The Dow Jones Industrial Average closed 0.31% higher, another record high, after the minutes from the Federal Reserve's policy-setting meeting indicated that an interest rate hike could come "relatively soon."
The Fed noted that inflation has been rising and that the labor market has improved.
"Most participants expressed a view that it could well become appropriate to raise the target range for the federal funds rate relatively soon," the Fed minutes said.
A rate hike in December has a high probability among Wall Street observers with any doubt after Donald Trump's recent election as U.S. president quickly evaporating. The chances of a December rate hike currently sit at 98%, according to CME Group fed funds futures.
In assessing the U.S. economy, the Fed minutes noted that "the staff's forecast for real GDP growth over the next couple of years was ... slightly lower than in the previous projection, primarily reflecting the effects of higher assumed paths for the dollar and for crude oil prices.
"Nonetheless, the staff projected that real GDP would expand at a modestly faster pace than potential output in 2017 and 2018, supported by solid gains in consumer spending and, to a lesser degree, by pickups in both residential and business investment. ... The unemployment rate was forecast to edge down gradually through the end of 2018 and then flatten out in 2019."
The Dow finished the day at 19,082. The S&P 500 rose by 0.08%, and the Nasdaq fell 0.11% as some biotech shares declined following a sharp drop in shares of Eli Lilly (LLY) .
Orders for long-lasting goods in the U.S. increased 4.8% in October, according to the Census Bureau. Analysts anticipated far-slower growth of 1.5%. Excluding transportation, orders rose at a slower 1% pace. Core capital goods orders increased 0.4%, while core shipments climbed 0.2%.
Jobless claims rose in the past week, though remained at multi-decade lows. The number of new claims for unemployment benefits increased by 18,000 to 251,000, according to the Labor Department. The less-volatile, four-week average fell 2,000 to 251,000.
New-home sales fell 1.9% in October to a seasonally adjusted annual rate of 563,000. Economists were looking for new home sales of 595,000.
The final University of Michigan Sentiment Index for November rose to 93.8, ahead of estimates of a reading of 91.6.
Wall Street's benchmark indexes scored record closes for the second day in a row on Tuesday. The S&P 500, Dow and Nasdaq each recorded all-time high closes, even though gains were modest. The Dow also closed above 19,000 for the first time in its history.
Crude oil prices fluctuated Wednesday after the Energy Information Administration reported that domestic crude supplies for the week ended Nov. 18 fell by 1.3 million barrels, and after Baker Hughes reported the U.S. weekly active oil-rig count rose 3 to 474.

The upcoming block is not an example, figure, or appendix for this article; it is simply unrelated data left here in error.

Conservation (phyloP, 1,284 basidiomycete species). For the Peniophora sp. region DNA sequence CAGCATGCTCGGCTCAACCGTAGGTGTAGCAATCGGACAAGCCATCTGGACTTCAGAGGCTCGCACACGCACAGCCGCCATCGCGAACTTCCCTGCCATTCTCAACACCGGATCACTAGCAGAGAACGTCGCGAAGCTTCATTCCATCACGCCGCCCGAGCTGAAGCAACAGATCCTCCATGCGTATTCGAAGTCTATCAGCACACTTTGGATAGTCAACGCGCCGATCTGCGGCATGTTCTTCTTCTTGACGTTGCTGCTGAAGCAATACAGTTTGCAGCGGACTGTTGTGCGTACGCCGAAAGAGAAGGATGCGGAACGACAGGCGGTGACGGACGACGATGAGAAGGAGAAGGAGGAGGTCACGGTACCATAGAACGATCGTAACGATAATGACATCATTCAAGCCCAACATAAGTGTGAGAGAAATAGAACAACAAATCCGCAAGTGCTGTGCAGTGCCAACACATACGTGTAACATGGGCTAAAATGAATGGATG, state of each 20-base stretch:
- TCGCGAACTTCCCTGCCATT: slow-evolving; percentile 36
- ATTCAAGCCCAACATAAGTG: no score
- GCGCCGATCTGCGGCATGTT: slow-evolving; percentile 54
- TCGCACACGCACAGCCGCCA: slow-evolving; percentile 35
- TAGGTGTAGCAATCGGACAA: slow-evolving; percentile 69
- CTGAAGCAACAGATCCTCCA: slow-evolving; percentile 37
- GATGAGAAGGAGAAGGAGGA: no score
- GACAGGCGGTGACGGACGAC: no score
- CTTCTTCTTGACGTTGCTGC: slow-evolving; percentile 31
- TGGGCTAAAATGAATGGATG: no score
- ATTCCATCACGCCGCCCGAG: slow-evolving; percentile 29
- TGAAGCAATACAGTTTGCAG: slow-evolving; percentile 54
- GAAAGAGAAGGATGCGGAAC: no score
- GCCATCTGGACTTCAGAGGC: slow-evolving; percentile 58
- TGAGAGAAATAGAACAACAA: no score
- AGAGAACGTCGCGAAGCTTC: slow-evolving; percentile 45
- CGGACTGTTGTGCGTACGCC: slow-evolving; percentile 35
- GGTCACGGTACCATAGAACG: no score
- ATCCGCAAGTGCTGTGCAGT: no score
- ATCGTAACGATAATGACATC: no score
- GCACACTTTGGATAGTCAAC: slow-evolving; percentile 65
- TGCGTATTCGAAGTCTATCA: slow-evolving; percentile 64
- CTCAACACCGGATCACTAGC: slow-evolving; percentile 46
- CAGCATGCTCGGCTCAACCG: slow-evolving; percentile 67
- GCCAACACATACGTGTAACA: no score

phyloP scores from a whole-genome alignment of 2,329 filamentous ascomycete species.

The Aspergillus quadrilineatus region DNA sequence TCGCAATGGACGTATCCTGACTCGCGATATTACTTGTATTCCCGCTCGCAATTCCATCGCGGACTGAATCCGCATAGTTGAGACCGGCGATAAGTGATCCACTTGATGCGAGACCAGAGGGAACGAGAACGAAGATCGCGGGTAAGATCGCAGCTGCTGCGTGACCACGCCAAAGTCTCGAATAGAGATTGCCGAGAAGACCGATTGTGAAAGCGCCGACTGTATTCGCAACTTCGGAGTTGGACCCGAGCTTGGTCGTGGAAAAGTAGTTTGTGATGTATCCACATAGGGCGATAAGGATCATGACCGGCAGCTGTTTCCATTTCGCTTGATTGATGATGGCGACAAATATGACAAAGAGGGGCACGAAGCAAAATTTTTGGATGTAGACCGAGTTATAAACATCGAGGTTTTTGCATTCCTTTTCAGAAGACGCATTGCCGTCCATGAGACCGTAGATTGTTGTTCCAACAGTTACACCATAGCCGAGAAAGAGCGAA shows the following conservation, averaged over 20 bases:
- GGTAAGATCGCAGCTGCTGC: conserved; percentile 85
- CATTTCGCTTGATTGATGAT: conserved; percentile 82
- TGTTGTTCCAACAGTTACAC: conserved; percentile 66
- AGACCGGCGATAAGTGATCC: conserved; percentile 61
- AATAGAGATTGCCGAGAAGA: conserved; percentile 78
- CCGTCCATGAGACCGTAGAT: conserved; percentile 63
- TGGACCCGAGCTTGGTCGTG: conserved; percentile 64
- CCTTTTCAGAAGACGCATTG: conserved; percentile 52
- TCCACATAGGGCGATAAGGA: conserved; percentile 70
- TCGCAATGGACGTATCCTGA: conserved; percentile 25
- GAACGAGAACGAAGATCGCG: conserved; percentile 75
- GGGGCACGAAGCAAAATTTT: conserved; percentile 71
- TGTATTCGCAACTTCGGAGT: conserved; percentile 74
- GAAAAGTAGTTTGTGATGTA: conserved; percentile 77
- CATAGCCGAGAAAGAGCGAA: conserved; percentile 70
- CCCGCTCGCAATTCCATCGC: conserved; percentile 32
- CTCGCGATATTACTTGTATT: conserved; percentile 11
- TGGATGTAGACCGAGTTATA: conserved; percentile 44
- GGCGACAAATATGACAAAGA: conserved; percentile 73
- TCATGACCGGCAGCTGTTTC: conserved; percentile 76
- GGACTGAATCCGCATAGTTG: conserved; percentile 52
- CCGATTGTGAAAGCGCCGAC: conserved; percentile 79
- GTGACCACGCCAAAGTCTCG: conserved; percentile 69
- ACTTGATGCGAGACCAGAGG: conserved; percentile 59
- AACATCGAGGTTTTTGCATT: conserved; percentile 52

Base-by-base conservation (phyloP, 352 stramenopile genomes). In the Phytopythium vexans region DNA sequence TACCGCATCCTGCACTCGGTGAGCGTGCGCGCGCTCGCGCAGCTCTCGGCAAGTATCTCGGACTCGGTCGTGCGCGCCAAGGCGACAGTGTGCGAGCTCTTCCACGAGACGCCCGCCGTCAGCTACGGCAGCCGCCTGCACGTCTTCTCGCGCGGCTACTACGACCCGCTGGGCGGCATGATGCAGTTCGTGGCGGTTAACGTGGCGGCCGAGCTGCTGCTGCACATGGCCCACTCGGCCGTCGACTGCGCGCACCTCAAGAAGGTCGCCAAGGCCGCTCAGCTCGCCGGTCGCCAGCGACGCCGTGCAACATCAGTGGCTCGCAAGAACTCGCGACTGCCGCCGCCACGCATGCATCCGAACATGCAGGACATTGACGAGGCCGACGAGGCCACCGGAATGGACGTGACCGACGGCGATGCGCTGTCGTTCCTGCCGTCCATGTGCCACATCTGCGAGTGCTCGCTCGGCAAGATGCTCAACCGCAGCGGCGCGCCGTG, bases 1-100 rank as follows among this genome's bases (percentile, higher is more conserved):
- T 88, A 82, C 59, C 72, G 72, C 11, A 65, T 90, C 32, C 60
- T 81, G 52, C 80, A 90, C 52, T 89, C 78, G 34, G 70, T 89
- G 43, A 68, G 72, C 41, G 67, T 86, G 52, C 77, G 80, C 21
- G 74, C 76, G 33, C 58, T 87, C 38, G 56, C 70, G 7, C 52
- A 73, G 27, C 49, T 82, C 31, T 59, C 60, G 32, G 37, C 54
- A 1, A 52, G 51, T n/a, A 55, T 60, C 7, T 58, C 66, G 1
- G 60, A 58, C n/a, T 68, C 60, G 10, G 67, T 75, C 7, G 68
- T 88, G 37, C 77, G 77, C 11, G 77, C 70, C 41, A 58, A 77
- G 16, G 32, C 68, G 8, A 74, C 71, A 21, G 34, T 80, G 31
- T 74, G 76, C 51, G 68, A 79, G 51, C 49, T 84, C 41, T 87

West Texas Intermediate crude dropped 0.06% on Wednesday to $48 a barrel. The ICE U.S. Dollar Index, which is a measure of the dollar relative to six foreign currencies, rose by 0.7% Wednesday to its highest in a decade. A stronger dollar makes dollar-denominated commodities, like oil, more expensive for foreign traders.
Eli Lilly slumped 10.5% after a late-stage trial of an Alzheimer's drug didn't meet its primary endpoint. "The results of the solanezumab EXPEDITION3 trial were not what we had hoped for," CEO John C. Lechleiter said in a statement. The drugmaker will evaluate the results and assess development of solanezumab and other dementia treatments in development.
Juno Therapeutics (JUNO) halted a clinical trial involving its most advanced CAR-T therapy for the second time in five months after another two cancer patients developing brain swelling. The stock tumbled 24%.
The iShares Nasdaq Biotechnology ETF (IBB) was up slightly by 0.85%.
Deere (DE) rose 10.9% after reporting a better-than-expected quarter. The farming equipment maker earned 90 cents a share over its October-ended quarter, down from $1.08 a share a year earlier but much higher than consensus of 40 cents. Deere expects equipment sales to decline 4% in the first quarter and 1% for fiscal 2017.
GameStop (GME) rose 8% despite reporting a decline in third-quarter sales and guiding for a subpar fourth-quarter performance. The video game retailer reported a 3% drop in third-quarter revenue and 6.5% decline in same-store sales. Fourth-quarter earnings are expected between $2.23 and $2.38 a share. Analysts anticipated $2.37.
Urban Outfitters (URBN) slumped 12% after falling short of earnings and sales estimates in its third quarter. The apparel retailer earned 40 cents a share, 4 cents below consensus. Revenue climbed 4.5% to $862 million, but fell short of consensus by $7 million.
Hewlett-Packard Enterprise (HPE) rose 3% after quarterly revenue came in light. The tech company reported fourth-quarter revenue of $12.48 billion, missing estimates by $370 million. Meanwhile, HP (HPQ) , formerly combined with Hewlett-Packard, exceeded its quarterly sales estimates. Revenue climbed 1.9% to $12.5 billion, besting consensus by $620 million. HP declined 6.8%.